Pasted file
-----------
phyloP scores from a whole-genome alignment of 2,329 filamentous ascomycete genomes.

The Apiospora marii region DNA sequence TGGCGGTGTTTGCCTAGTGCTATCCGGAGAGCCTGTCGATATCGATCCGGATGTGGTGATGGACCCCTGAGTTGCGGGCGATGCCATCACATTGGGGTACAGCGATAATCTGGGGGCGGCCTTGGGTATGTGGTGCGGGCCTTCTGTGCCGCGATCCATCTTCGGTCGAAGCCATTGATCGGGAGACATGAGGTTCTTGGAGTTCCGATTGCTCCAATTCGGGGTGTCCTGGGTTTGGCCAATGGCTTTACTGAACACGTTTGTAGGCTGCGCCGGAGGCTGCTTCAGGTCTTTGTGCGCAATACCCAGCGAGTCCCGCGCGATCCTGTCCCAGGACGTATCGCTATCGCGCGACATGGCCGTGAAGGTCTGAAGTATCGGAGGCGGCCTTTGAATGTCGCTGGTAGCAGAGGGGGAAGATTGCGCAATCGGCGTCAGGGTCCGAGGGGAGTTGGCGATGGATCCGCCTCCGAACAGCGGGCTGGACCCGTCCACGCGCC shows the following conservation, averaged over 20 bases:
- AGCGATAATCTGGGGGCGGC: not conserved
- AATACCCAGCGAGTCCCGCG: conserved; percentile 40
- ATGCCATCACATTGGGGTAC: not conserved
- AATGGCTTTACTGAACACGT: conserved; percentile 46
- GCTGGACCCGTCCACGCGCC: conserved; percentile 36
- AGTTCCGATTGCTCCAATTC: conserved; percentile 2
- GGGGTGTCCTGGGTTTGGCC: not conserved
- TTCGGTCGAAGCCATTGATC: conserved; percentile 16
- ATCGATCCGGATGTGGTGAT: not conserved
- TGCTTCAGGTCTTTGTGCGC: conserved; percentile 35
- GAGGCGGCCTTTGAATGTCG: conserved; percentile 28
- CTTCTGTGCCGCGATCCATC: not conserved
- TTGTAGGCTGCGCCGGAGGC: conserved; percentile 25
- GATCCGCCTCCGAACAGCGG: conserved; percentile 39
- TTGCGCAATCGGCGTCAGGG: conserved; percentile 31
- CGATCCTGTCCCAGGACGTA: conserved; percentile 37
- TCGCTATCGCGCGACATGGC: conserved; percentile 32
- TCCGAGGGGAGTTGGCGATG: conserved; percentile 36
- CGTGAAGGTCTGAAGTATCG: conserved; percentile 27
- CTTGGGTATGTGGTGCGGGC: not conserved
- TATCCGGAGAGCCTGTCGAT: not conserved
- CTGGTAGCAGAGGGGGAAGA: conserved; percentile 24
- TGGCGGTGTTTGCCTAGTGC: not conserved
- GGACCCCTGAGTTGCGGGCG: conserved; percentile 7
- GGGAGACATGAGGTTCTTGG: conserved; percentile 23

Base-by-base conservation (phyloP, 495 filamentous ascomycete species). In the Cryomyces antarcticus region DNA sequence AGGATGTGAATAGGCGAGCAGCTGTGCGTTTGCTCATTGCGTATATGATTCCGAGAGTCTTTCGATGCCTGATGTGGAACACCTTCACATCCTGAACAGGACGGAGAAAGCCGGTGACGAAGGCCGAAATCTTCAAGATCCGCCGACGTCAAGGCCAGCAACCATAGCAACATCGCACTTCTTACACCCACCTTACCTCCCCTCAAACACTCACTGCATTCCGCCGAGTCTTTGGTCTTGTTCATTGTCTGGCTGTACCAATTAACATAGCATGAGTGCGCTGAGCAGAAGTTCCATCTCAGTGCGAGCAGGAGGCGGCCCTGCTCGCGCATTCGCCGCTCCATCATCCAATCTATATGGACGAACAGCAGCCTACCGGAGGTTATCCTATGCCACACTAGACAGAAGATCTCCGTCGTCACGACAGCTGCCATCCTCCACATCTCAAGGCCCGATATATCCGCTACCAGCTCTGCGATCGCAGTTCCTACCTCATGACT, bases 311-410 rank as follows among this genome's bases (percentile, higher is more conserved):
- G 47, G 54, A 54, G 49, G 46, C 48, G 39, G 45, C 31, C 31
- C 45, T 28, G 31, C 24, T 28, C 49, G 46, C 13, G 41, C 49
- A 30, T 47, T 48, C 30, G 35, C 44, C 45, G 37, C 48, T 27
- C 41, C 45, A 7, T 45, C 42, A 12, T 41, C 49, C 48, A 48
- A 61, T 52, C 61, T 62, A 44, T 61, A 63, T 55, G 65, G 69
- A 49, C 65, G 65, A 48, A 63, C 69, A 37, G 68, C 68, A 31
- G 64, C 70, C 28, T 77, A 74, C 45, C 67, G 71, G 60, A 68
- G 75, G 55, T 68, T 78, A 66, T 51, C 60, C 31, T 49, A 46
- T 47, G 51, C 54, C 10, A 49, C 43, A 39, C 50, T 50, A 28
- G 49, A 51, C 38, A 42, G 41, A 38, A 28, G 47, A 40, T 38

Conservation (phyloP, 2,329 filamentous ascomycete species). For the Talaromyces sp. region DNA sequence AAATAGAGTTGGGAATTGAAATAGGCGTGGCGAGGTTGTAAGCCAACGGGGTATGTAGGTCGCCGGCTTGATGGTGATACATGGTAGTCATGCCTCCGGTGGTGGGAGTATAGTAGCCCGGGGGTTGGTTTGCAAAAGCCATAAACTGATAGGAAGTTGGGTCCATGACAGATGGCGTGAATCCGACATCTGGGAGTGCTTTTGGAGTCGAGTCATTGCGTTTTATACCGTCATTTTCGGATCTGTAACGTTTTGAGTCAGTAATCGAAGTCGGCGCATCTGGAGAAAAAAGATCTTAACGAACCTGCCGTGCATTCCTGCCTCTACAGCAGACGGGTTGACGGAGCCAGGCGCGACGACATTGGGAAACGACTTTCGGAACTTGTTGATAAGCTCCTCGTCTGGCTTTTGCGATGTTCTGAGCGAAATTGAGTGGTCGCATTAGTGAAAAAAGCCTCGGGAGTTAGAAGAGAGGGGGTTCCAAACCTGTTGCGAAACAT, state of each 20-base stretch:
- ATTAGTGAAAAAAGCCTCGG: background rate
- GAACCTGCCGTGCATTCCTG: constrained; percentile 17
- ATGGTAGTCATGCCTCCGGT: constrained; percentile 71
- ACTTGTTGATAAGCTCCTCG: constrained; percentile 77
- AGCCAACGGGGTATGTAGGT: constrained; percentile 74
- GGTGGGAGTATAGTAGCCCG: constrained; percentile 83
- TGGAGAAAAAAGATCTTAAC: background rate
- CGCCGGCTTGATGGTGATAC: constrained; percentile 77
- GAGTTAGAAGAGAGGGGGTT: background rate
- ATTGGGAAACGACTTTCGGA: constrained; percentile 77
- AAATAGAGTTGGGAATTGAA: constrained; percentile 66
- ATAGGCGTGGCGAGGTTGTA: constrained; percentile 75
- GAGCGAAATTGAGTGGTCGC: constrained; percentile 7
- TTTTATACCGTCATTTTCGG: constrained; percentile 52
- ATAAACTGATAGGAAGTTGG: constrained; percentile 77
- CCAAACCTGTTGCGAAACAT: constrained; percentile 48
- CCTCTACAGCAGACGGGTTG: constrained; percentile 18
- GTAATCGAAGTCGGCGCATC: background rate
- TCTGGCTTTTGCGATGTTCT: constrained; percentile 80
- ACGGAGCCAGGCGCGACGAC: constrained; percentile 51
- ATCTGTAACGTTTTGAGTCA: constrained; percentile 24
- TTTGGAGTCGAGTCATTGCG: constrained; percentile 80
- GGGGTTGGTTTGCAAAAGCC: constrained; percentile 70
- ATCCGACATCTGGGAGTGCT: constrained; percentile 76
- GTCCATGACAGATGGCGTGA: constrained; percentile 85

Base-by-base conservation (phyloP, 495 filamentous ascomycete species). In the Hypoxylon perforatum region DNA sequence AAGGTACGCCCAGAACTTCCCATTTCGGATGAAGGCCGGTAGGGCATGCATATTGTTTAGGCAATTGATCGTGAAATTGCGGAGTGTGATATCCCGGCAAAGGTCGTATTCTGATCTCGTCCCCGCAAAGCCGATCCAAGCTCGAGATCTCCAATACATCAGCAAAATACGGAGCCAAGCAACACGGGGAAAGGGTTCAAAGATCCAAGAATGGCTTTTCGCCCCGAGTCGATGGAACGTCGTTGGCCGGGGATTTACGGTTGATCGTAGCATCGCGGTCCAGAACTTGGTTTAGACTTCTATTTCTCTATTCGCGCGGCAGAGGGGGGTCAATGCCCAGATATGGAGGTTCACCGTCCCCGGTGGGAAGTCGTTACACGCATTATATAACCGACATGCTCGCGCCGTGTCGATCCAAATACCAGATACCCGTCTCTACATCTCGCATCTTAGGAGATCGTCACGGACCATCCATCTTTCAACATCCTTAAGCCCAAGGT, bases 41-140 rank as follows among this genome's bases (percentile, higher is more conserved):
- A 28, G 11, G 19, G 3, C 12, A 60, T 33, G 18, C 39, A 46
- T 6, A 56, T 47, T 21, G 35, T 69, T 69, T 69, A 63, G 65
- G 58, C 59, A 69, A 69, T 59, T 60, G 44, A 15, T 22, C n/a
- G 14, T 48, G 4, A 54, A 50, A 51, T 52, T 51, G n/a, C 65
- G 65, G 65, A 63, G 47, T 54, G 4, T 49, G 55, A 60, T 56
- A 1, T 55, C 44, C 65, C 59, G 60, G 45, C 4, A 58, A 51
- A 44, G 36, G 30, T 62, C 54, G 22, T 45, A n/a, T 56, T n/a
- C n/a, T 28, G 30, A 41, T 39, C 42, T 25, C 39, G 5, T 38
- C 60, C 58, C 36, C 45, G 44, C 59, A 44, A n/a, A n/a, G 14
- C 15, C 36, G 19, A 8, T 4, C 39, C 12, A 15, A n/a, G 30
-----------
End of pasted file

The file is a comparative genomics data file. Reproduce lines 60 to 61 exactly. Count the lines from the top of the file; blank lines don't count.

- ATCTGTAACGTTTTGAGTCA: constrained; percentile 24
- TTTGGAGTCGAGTCATTGCG: constrained; percentile 80